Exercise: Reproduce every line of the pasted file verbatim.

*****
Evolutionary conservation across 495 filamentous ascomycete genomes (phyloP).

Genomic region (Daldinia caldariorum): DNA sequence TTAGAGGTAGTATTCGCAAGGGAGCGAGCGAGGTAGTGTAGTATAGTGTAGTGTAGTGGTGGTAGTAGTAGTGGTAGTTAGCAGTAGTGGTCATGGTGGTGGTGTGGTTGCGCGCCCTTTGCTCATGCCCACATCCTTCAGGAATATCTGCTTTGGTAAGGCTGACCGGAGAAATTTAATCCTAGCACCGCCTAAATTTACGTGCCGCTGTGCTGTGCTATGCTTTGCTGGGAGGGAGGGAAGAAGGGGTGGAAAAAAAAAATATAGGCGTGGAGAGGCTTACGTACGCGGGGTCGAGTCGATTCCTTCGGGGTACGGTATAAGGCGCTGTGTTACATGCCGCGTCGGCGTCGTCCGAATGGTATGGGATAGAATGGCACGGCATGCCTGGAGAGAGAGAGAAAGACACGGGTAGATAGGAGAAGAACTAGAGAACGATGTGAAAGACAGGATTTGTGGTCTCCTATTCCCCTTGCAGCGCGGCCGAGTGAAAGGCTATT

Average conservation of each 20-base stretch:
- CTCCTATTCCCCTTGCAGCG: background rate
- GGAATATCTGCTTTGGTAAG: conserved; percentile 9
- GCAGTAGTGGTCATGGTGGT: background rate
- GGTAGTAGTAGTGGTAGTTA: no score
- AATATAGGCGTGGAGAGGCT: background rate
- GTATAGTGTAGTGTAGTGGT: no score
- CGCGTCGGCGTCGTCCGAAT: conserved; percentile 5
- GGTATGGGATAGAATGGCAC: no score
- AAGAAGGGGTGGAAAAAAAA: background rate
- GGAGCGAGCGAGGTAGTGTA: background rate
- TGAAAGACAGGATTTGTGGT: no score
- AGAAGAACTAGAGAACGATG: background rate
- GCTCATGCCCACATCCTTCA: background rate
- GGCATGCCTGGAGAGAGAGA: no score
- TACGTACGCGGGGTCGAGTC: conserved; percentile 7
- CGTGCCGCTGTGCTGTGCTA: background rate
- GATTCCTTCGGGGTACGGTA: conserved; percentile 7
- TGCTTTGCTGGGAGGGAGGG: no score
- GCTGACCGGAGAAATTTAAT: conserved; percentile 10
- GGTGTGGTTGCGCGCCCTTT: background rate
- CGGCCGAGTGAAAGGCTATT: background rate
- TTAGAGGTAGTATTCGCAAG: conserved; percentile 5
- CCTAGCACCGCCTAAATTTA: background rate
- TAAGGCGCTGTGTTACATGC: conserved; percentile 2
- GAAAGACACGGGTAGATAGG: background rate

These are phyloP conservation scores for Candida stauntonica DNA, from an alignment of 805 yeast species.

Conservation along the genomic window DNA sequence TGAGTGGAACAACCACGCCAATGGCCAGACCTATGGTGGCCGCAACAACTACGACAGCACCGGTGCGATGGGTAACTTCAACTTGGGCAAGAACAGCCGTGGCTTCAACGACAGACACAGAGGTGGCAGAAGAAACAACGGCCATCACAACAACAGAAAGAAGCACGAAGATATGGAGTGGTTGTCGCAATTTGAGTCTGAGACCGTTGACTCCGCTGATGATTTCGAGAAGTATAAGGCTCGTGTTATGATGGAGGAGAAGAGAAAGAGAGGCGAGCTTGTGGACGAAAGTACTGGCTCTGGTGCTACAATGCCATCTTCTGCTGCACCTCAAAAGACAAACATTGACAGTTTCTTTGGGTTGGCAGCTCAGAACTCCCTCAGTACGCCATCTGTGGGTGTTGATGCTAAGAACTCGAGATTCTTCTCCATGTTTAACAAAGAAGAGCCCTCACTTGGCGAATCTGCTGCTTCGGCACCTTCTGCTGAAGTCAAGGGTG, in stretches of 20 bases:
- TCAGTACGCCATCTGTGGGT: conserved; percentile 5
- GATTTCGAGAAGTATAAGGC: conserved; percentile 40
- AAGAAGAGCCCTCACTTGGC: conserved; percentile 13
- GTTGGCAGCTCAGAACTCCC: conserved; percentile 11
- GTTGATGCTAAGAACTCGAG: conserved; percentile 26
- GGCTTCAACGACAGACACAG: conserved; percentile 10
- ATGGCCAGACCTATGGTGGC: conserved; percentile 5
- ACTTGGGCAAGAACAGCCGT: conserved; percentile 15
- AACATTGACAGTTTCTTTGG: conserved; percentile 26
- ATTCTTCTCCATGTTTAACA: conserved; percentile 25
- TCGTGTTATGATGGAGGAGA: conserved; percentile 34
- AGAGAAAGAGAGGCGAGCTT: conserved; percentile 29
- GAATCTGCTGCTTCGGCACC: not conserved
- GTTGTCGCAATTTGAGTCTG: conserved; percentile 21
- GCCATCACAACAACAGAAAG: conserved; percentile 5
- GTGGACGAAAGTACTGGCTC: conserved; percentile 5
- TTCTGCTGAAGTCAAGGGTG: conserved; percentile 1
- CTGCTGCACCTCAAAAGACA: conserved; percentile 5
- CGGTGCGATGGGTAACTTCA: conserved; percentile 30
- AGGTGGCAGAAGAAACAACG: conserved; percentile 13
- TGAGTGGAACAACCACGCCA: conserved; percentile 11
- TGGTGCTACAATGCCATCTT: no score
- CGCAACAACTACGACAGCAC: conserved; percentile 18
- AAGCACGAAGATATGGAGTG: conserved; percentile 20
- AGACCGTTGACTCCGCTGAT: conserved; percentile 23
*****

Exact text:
Evolutionary conservation across 495 filamentous ascomycete genomes (phyloP).

Genomic region (Daldinia caldariorum): DNA sequence TTAGAGGTAGTATTCGCAAGGGAGCGAGCGAGGTAGTGTAGTATAGTGTAGTGTAGTGGTGGTAGTAGTAGTGGTAGTTAGCAGTAGTGGTCATGGTGGTGGTGTGGTTGCGCGCCCTTTGCTCATGCCCACATCCTTCAGGAATATCTGCTTTGGTAAGGCTGACCGGAGAAATTTAATCCTAGCACCGCCTAAATTTACGTGCCGCTGTGCTGTGCTATGCTTTGCTGGGAGGGAGGGAAGAAGGGGTGGAAAAAAAAAATATAGGCGTGGAGAGGCTTACGTACGCGGGGTCGAGTCGATTCCTTCGGGGTACGGTATAAGGCGCTGTGTTACATGCCGCGTCGGCGTCGTCCGAATGGTATGGGATAGAATGGCACGGCATGCCTGGAGAGAGAGAGAAAGACACGGGTAGATAGGAGAAGAACTAGAGAACGATGTGAAAGACAGGATTTGTGGTCTCCTATTCCCCTTGCAGCGCGGCCGAGTGAAAGGCTATT

Average conservation of each 20-base stretch:
- CTCCTATTCCCCTTGCAGCG: background rate
- GGAATATCTGCTTTGGTAAG: conserved; percentile 9
- GCAGTAGTGGTCATGGTGGT: background rate
- GGTAGTAGTAGTGGTAGTTA: no score
- AATATAGGCGTGGAGAGGCT: background rate
- GTATAGTGTAGTGTAGTGGT: no score
- CGCGTCGGCGTCGTCCGAAT: conserved; percentile 5
- GGTATGGGATAGAATGGCAC: no score
- AAGAAGGGGTGGAAAAAAAA: background rate
- GGAGCGAGCGAGGTAGTGTA: background rate
- TGAAAGACAGGATTTGTGGT: no score
- AGAAGAACTAGAGAACGATG: background rate
- GCTCATGCCCACATCCTTCA: background rate
- GGCATGCCTGGAGAGAGAGA: no score
- TACGTACGCGGGGTCGAGTC: conserved; percentile 7
- CGTGCCGCTGTGCTGTGCTA: background rate
- GATTCCTTCGGGGTACGGTA: conserved; percentile 7
- TGCTTTGCTGGGAGGGAGGG: no score
- GCTGACCGGAGAAATTTAAT: conserved; percentile 10
- GGTGTGGTTGCGCGCCCTTT: background rate
- CGGCCGAGTGAAAGGCTATT: background rate
- TTAGAGGTAGTATTCGCAAG: conserved; percentile 5
- CCTAGCACCGCCTAAATTTA: background rate
- TAAGGCGCTGTGTTACATGC: conserved; percentile 2
- GAAAGACACGGGTAGATAGG: background rate

These are phyloP conservation scores for Candida stauntonica DNA, from an alignment of 805 yeast species.

Conservation along the genomic window DNA sequence TGAGTGGAACAACCACGCCAATGGCCAGACCTATGGTGGCCGCAACAACTACGACAGCACCGGTGCGATGGGTAACTTCAACTTGGGCAAGAACAGCCGTGGCTTCAACGACAGACACAGAGGTGGCAGAAGAAACAACGGCCATCACAACAACAGAAAGAAGCACGAAGATATGGAGTGGTTGTCGCAATTTGAGTCTGAGACCGTTGACTCCGCTGATGATTTCGAGAAGTATAAGGCTCGTGTTATGATGGAGGAGAAGAGAAAGAGAGGCGAGCTTGTGGACGAAAGTACTGGCTCTGGTGCTACAATGCCATCTTCTGCTGCACCTCAAAAGACAAACATTGACAGTTTCTTTGGGTTGGCAGCTCAGAACTCCCTCAGTACGCCATCTGTGGGTGTTGATGCTAAGAACTCGAGATTCTTCTCCATGTTTAACAAAGAAGAGCCCTCACTTGGCGAATCTGCTGCTTCGGCACCTTCTGCTGAAGTCAAGGGTG, in stretches of 20 bases:
- TCAGTACGCCATCTGTGGGT: conserved; percentile 5
- GATTTCGAGAAGTATAAGGC: conserved; percentile 40
- AAGAAGAGCCCTCACTTGGC: conserved; percentile 13
- GTTGGCAGCTCAGAACTCCC: conserved; percentile 11
- GTTGATGCTAAGAACTCGAG: conserved; percentile 26
- GGCTTCAACGACAGACACAG: conserved; percentile 10
- ATGGCCAGACCTATGGTGGC: conserved; percentile 5
- ACTTGGGCAAGAACAGCCGT: conserved; percentile 15
- AACATTGACAGTTTCTTTGG: conserved; percentile 26
- ATTCTTCTCCATGTTTAACA: conserved; percentile 25
- TCGTGTTATGATGGAGGAGA: conserved; percentile 34
- AGAGAAAGAGAGGCGAGCTT: conserved; percentile 29
- GAATCTGCTGCTTCGGCACC: not conserved
- GTTGTCGCAATTTGAGTCTG: conserved; percentile 21
- GCCATCACAACAACAGAAAG: conserved; percentile 5
- GTGGACGAAAGTACTGGCTC: conserved; percentile 5
- TTCTGCTGAAGTCAAGGGTG: conserved; percentile 1
- CTGCTGCACCTCAAAAGACA: conserved; percentile 5
- CGGTGCGATGGGTAACTTCA: conserved; percentile 30
- AGGTGGCAGAAGAAACAACG: conserved; percentile 13
- TGAGTGGAACAACCACGCCA: conserved; percentile 11
- TGGTGCTACAATGCCATCTT: no score
- CGCAACAACTACGACAGCAC: conserved; percentile 18
- AAGCACGAAGATATGGAGTG: conserved; percentile 20
- AGACCGTTGACTCCGCTGAT: conserved; percentile 23